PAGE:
Earlier in this space, I wrote about how immigrants — especially immigrants from India — encourage job growth in the US by starting new firms. But this week's Economist noses out a telling tidbit amid the figures I quoted that most other outlets missed:
Yes, some 44 percent of Silicon Valley start-ups include at least one immigrant among their founders (and a third of that group hails from India). But that number is actually DOWN from 52 percent in 2005, the magazine points out.
The reason is not that native born Americans have suddenly become bolder, smarter, or more inclined to write software. Rather, it's that the US has become increasingly unfriendly to immigrants, while countries like Australia, Canada, Singapore, and, yes, Chile, have been actively encouraging them — by making it easy for "brainy foreigners to obtain visas to work or set up companies," the Economist writes.
The US has reduced the number of visas it issues to skilled foreign workers to 65,000 from more than 100,000 in 1999, and the process of applying for foreign residency is "slow and unpredictable."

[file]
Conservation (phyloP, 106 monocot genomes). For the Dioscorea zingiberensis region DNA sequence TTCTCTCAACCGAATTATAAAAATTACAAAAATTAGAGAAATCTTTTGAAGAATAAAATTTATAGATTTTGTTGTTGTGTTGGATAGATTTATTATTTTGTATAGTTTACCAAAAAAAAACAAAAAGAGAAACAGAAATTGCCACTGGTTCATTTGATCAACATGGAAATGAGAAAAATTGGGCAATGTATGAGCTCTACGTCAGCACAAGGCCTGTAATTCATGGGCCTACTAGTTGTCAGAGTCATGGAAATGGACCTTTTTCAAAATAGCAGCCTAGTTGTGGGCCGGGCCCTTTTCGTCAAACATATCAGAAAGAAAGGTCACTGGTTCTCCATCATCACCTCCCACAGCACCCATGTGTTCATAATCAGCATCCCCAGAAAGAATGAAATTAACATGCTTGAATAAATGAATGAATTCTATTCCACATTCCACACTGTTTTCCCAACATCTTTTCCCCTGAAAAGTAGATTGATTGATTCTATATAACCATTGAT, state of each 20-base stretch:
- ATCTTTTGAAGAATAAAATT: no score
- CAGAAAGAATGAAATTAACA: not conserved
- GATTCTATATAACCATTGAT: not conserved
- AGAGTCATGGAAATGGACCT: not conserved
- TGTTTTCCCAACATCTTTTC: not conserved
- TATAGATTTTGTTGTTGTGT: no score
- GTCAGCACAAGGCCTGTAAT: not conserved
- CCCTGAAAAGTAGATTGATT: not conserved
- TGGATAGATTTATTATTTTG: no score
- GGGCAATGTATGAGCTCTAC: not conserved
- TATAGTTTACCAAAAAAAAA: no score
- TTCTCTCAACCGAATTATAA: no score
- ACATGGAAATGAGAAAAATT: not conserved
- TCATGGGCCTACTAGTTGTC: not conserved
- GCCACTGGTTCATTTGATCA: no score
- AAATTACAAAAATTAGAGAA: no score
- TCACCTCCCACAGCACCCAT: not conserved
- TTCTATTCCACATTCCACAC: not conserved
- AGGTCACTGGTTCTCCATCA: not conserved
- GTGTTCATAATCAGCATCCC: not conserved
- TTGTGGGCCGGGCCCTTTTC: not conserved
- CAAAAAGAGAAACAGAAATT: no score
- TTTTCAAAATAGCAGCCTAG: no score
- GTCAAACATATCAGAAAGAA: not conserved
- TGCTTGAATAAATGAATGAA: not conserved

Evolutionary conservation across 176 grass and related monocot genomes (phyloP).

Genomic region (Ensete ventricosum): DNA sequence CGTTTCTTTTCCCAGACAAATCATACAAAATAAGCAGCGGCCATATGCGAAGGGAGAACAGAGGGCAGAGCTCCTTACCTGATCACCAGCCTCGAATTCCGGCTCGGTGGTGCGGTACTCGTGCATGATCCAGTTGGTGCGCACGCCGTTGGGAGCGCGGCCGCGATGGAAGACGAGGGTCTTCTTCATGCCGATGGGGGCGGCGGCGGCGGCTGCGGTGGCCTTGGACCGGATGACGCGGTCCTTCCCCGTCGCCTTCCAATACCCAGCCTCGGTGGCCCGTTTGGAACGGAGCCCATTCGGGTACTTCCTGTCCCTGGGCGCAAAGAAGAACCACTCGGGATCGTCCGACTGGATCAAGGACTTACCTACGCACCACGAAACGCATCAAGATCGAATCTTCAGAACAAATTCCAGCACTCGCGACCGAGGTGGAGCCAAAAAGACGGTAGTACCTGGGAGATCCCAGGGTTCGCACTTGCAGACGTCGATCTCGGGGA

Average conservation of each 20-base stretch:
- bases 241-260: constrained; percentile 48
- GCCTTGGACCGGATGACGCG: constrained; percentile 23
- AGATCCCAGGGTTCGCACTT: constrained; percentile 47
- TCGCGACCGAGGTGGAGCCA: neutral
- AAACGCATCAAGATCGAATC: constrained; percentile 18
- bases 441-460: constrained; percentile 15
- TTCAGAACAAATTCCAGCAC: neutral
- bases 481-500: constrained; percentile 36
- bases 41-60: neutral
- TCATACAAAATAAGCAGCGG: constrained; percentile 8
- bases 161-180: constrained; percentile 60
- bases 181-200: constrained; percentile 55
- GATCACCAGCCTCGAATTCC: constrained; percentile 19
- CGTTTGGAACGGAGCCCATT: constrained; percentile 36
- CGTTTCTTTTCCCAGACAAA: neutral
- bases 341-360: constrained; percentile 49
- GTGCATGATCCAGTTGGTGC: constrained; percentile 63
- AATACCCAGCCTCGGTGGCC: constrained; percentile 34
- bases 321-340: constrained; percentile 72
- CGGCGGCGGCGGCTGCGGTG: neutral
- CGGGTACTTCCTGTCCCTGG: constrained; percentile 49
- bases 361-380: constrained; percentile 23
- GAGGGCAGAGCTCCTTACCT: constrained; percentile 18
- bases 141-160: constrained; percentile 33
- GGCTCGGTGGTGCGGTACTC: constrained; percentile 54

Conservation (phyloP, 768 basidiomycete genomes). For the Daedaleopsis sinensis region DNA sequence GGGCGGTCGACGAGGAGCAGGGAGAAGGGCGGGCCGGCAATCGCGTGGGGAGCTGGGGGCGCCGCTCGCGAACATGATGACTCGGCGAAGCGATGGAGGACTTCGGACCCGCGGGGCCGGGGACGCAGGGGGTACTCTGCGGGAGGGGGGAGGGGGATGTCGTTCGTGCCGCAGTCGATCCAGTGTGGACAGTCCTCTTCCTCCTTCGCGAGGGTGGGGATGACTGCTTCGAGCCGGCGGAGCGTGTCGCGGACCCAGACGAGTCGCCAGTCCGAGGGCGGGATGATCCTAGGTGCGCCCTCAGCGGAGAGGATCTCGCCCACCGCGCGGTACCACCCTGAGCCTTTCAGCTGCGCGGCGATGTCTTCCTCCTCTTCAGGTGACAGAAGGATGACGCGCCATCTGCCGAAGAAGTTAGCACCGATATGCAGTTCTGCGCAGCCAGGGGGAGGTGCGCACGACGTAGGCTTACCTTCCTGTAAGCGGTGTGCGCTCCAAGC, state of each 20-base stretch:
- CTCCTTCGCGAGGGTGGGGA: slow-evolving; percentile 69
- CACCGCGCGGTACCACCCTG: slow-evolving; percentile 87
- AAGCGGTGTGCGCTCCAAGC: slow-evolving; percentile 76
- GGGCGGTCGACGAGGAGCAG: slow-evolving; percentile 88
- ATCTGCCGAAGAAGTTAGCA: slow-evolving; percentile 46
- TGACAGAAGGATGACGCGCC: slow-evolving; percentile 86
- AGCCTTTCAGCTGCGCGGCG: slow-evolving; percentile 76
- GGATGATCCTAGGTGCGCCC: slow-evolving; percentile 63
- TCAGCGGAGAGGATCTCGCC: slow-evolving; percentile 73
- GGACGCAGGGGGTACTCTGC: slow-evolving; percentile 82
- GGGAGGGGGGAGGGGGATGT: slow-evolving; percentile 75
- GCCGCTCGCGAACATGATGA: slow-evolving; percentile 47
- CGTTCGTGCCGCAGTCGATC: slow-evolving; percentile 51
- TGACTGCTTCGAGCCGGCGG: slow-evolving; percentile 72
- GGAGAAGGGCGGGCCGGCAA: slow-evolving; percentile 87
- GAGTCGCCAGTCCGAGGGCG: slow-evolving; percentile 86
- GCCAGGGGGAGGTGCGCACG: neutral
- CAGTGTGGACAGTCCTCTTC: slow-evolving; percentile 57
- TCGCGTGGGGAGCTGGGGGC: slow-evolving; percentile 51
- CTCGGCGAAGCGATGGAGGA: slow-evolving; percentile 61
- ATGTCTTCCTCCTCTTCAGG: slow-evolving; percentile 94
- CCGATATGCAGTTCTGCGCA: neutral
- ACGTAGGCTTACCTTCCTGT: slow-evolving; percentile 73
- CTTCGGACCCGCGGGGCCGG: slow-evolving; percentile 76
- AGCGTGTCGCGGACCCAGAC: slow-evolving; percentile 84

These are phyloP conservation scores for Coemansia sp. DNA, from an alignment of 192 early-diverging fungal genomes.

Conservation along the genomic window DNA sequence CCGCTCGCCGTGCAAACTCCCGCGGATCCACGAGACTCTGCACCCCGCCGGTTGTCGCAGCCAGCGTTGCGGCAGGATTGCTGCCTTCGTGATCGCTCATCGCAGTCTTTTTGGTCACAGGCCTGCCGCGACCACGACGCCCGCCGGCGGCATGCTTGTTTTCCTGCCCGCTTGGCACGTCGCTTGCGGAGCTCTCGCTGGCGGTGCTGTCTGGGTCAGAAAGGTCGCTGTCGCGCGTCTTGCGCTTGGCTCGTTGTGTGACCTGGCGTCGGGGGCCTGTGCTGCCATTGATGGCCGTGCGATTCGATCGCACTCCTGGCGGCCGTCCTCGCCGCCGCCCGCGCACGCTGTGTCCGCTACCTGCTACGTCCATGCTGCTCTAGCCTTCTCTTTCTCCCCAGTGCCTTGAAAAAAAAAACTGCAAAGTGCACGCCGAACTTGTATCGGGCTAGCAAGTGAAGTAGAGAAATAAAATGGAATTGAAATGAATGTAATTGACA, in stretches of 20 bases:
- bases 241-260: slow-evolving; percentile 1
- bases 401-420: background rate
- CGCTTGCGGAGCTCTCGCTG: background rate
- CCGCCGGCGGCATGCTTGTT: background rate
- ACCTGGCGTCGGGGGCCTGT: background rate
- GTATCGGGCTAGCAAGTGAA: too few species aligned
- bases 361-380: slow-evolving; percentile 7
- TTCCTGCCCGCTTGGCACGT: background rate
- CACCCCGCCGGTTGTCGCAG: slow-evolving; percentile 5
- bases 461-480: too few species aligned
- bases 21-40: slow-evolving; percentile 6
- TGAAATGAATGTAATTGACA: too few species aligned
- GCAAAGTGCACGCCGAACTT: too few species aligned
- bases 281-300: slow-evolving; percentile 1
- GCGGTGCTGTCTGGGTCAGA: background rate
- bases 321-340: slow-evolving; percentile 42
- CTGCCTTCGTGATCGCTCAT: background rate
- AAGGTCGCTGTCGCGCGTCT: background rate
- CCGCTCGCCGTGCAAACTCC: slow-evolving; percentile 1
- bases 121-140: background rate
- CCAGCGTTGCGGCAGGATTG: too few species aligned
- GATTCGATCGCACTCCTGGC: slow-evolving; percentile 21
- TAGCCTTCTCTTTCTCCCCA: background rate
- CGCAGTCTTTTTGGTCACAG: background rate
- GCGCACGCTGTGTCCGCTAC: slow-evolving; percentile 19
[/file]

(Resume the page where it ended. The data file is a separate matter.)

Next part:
When India's Vivek Wadhwa came to the US in the 1980s, it took him 18 months to get a Green Card. But as he writes in his new book, "The Immigrant Exodus," it now takes 10 years. Moreover, during that period, the applicant cannot switch jobs for fear of being bumped to the bottom of the pile — so some of the world's most talented people are essentially marking time rather than getting on with the business of inventing the next Google.
Worse still, even after they start US-based companies, immigrant entrepreneurs still get the shaft. The Economist tells of Anand and Shikha Chhatpar, two Indian engineers who founded Fame Express — which makes Facebook games — after attending university in the US. But even though they created US jobs and paid some $250,000 in taxes over two years, their visa application was denied.
What did they do? They moved their company to India.
Contrast that story to the curious tale of "Chilecon Valley." It's closer to Anarctica than it is to California, but it has lured some 500 start-ups led by "whiz kids from 37 countries," according to the Economist, basically because the guys stamping visas in Santiago are a little more friendly.